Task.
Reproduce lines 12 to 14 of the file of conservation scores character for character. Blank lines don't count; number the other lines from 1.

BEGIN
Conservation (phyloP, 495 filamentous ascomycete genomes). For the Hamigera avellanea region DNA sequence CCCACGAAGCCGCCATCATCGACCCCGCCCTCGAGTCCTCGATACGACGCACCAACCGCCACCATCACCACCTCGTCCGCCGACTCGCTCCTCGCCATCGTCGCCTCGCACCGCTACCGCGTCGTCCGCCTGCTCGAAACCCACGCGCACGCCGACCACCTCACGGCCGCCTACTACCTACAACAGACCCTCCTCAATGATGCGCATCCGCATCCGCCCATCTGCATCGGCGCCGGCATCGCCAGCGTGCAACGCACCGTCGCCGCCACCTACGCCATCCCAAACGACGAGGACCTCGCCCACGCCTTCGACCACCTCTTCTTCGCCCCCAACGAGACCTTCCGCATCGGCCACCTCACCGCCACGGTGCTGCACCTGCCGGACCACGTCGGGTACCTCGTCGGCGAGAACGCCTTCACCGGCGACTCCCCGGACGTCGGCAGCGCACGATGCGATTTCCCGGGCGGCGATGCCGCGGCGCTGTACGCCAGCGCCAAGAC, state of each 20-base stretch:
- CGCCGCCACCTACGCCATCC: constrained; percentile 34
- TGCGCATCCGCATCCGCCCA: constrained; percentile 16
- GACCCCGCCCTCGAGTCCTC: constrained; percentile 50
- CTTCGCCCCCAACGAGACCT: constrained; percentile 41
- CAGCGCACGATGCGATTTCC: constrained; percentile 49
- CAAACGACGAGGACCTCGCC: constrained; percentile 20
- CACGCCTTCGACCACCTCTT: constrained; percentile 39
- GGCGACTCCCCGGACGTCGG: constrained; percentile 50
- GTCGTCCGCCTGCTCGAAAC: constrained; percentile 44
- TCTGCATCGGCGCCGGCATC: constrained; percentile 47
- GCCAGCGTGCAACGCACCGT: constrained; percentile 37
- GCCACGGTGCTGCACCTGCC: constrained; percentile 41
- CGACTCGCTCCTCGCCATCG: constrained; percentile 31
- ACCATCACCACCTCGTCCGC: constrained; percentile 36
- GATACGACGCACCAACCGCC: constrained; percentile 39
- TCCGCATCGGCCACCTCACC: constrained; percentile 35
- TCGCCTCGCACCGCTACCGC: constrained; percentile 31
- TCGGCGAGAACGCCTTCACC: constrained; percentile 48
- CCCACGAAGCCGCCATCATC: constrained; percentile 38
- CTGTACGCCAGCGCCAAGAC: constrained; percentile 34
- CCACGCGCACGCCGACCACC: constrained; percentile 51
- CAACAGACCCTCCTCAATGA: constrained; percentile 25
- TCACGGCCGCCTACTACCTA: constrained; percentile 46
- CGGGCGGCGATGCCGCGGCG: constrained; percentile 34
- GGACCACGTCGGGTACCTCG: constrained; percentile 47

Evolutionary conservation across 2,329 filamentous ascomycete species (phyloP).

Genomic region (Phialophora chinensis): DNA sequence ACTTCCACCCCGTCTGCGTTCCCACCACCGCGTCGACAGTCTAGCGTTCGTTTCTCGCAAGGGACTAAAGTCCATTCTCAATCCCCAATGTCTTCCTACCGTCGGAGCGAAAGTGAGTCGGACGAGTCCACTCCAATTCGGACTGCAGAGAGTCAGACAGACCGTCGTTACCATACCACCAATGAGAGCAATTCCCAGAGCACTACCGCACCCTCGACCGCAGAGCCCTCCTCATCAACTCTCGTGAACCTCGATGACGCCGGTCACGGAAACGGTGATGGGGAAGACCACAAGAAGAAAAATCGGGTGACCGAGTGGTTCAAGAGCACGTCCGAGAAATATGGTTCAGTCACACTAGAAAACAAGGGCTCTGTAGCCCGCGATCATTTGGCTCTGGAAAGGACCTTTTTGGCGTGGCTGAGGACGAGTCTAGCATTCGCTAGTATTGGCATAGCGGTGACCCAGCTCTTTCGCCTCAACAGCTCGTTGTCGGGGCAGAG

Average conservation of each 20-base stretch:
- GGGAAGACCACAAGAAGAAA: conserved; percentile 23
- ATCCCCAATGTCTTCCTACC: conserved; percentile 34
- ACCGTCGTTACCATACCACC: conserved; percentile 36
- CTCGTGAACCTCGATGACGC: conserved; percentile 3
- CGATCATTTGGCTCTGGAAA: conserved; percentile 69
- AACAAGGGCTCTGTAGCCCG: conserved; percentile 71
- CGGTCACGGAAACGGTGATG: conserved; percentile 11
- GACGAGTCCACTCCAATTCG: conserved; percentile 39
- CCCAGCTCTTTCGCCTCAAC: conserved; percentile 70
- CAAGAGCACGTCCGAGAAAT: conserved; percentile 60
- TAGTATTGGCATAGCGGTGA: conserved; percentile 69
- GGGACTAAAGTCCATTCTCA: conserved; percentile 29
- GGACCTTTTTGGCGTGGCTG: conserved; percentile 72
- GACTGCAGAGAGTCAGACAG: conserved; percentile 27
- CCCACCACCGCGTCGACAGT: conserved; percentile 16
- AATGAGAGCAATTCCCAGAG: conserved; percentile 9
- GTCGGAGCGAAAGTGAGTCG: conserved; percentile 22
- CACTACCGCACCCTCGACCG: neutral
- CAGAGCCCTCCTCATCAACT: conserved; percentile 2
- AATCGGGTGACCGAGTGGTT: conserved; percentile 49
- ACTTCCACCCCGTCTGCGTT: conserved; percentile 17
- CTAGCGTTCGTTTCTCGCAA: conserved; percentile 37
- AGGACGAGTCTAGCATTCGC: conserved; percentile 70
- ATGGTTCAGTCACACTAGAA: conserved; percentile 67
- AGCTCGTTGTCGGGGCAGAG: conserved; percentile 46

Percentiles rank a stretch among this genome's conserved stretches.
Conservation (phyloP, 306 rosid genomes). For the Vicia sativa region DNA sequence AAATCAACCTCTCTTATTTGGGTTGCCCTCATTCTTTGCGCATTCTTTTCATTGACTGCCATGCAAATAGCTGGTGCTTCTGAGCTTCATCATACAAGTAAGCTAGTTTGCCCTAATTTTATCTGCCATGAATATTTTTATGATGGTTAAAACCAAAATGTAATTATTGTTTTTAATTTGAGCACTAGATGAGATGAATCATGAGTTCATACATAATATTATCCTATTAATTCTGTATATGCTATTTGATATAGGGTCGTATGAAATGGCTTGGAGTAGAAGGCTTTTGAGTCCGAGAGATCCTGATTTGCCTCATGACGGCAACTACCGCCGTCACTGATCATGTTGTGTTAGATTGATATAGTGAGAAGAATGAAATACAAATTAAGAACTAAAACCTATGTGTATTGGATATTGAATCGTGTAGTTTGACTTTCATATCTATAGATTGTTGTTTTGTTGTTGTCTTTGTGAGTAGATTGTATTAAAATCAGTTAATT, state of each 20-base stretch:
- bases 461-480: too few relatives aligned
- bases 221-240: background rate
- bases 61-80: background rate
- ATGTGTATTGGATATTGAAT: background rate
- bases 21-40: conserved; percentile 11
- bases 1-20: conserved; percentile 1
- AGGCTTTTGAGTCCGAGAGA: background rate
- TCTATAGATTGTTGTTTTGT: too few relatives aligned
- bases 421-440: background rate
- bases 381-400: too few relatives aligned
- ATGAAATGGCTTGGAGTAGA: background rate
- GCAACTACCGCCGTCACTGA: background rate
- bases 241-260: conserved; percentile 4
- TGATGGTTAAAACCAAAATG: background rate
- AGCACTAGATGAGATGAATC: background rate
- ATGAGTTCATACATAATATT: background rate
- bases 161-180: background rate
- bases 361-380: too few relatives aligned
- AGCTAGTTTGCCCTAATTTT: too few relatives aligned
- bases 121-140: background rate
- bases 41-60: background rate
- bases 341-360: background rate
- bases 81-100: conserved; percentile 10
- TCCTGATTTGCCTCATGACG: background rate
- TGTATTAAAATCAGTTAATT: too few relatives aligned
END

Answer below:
- GCCAGCGTGCAACGCACCGT: constrained; percentile 37
- GCCACGGTGCTGCACCTGCC: constrained; percentile 41
- CGACTCGCTCCTCGCCATCG: constrained; percentile 31